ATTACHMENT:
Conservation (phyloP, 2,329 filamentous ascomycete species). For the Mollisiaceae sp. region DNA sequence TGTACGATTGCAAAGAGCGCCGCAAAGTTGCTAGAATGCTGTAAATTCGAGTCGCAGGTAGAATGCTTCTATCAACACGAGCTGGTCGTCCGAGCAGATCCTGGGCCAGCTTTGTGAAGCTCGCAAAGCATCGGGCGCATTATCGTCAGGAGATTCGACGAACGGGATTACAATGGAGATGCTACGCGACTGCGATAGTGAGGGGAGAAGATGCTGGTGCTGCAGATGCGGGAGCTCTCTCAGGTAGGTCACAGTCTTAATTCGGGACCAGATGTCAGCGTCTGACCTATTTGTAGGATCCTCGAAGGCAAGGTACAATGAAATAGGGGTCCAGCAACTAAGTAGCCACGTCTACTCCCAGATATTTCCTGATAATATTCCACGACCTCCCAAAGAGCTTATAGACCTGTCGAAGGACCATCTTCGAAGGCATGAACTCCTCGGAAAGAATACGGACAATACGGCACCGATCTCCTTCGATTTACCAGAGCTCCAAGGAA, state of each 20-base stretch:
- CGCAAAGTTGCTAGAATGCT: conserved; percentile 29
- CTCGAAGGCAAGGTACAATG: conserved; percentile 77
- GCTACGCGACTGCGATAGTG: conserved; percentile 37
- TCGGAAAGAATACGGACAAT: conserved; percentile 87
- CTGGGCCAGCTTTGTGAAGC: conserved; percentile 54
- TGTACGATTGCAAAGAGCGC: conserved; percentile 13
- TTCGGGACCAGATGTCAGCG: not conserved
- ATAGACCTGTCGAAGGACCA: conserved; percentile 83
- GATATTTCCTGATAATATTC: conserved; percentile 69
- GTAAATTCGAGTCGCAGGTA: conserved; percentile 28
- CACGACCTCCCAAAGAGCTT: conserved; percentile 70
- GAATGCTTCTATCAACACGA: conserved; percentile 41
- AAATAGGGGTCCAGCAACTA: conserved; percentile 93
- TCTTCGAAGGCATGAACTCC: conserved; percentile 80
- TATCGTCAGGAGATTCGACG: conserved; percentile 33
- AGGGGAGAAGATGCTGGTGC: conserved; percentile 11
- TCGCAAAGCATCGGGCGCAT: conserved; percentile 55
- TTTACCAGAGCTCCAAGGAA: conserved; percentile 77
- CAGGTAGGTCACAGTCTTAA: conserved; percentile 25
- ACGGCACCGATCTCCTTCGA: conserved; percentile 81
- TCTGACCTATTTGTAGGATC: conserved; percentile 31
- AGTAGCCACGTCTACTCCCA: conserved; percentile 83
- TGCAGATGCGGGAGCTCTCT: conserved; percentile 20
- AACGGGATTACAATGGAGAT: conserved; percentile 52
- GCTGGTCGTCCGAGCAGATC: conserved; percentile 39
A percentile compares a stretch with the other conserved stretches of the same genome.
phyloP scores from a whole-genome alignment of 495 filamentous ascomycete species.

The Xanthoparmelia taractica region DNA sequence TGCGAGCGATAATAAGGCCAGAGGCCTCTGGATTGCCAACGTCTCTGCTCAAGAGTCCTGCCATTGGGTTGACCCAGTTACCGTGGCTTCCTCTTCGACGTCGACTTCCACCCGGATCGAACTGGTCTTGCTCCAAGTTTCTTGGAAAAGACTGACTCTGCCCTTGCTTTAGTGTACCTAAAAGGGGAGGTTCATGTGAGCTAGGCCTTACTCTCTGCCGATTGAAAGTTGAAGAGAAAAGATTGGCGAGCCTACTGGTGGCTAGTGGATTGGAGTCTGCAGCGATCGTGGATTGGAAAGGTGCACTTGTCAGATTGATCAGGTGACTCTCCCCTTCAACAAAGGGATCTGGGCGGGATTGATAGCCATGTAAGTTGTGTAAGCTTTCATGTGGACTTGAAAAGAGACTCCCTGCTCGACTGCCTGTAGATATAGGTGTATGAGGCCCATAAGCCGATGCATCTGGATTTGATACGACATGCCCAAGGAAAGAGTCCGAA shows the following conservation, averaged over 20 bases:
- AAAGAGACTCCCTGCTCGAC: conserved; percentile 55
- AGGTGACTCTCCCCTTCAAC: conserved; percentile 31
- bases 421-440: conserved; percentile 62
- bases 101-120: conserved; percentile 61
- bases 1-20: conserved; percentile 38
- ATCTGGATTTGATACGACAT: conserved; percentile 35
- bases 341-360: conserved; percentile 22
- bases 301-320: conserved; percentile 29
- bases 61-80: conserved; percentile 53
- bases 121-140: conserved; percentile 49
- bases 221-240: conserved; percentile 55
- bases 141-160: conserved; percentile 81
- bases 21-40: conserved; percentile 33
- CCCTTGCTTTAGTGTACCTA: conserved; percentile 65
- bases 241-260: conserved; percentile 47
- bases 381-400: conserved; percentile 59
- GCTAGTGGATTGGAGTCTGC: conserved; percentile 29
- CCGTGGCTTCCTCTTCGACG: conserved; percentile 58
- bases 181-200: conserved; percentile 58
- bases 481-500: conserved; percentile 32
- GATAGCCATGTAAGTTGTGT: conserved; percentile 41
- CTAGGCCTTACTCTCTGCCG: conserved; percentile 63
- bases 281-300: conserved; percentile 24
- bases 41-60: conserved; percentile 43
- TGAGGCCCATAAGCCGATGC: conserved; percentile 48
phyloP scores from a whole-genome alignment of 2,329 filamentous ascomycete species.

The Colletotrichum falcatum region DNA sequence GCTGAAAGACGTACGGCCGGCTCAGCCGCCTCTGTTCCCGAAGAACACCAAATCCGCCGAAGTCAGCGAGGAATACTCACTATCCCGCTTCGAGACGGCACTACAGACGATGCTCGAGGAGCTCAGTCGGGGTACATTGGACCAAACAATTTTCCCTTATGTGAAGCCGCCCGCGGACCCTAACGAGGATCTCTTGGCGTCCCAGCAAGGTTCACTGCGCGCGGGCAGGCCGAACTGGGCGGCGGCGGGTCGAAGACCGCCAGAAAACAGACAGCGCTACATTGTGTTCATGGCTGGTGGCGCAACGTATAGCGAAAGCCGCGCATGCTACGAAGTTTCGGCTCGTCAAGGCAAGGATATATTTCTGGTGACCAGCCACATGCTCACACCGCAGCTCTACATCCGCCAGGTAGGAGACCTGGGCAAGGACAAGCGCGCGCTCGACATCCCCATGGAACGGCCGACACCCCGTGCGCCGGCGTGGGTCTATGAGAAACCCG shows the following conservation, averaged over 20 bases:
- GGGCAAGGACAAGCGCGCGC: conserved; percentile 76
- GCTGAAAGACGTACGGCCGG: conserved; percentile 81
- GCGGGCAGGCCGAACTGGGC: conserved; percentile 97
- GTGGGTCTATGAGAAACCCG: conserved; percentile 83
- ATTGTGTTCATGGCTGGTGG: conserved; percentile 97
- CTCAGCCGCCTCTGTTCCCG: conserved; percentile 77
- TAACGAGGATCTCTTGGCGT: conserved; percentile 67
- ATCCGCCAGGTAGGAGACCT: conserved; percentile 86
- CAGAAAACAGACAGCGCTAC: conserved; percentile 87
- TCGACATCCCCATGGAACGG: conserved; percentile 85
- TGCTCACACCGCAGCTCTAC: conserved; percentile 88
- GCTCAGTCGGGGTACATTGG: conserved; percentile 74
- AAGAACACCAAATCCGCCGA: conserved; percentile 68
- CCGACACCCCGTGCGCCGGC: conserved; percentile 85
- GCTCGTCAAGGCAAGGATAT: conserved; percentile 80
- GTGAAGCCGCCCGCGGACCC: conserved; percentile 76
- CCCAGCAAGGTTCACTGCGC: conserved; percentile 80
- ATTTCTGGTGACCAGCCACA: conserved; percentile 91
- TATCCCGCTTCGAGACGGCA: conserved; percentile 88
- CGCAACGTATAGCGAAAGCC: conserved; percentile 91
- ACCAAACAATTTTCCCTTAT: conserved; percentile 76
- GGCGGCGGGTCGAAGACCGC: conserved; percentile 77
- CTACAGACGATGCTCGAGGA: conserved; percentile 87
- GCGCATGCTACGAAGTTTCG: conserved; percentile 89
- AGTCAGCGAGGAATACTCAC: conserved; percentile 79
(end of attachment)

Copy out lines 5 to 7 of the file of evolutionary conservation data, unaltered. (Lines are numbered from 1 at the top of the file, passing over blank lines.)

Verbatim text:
- TCGGAAAGAATACGGACAAT: conserved; percentile 87
- CTGGGCCAGCTTTGTGAAGC: conserved; percentile 54
- TGTACGATTGCAAAGAGCGC: conserved; percentile 13